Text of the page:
All data types in the Oracle database implement the null value. Null is a very special value which means ‘Unknown’. That means that the value is really unknown. Null is not equal to null, because both are not known. Therefore you cannot compare them to each other.
Even the boolean value has this null value implemented. Where you should expect a boolean value to hold either true or false, in Oracle a boolean value can also hold null as a value. So a boolean value has three possibilities instead of the two you normally expect.
Normally you would have this truth table for comparing boolean values:
According to this page, you have the following truth table for comparing boolean values:
This means you either have to build you software around these possibilities or you can treat the null value as if it were false, i.e. just test for true value. This is mostly how Oracle PL/SQL treats this value. In an if statement everything that results in null, will mean the else branch will be executed.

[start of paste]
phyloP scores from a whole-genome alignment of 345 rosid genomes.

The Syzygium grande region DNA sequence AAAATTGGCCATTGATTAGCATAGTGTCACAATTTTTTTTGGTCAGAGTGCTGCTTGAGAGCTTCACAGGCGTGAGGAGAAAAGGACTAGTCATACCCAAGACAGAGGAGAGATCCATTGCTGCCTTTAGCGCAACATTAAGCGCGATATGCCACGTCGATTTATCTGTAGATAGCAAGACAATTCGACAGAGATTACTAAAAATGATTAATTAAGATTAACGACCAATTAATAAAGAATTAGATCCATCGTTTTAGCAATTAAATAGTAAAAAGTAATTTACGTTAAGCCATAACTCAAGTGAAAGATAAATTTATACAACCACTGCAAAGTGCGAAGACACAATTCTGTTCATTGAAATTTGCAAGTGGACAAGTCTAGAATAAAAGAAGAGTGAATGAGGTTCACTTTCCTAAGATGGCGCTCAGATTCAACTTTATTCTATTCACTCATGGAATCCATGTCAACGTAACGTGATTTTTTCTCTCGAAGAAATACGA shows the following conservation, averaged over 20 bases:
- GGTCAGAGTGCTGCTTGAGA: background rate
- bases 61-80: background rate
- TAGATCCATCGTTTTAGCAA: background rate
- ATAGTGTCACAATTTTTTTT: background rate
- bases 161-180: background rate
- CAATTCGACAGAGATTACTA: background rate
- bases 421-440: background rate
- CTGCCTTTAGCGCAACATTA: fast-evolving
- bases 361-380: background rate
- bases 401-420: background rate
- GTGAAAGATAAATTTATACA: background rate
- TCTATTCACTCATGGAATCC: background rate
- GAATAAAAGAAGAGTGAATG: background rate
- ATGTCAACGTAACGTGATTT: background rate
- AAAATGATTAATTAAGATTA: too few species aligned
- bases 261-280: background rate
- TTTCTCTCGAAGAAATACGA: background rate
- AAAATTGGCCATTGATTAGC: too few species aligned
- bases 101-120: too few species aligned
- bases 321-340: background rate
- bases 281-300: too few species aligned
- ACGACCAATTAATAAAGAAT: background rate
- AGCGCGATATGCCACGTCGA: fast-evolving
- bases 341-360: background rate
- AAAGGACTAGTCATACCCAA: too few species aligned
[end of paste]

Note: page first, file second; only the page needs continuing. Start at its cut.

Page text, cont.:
I have for example an overloaded function in my utilities package implementing an ifelse function.
FUNCTION ifelse( if_in IN BOOLEAN , then_in IN BOOLEAN , else_in IN BOOLEAN ) RETURN BOOLEAN;
this function is overloaded for different datatypes, but the implementation is roughly the same for all versions:
FUNCTION ifelse( if_in IN BOOLEAN , then_in IN BOOLEAN , else_in IN BOOLEAN ) RETURN BOOLEAN IS lv_returnvalue BOOLEAN; BEGIN IF if_in THEN lv_returnvalue := then_in; ELSE lv_returnvalue := else_in; END IF; RETURN lv_returnvalue; END;
This implementation treats every value other than true as a false value. So, if I use this function if will have a work around for the null value and I can use boolean values as if they were (normal) two-state booleans. I can, for instance, use this function as a wrapper to work around possible null values in my if-statements.
Where I would have currently have this code:
if (a = b) and (c <> d) then
where the values of the variables could be null independently, I would make this code:
if bar$util.ifelse((a = b) and (c <> d),true,false) then
Now I am sure that the null values are treated as if they were false and I don’t have to worry about what the values really are.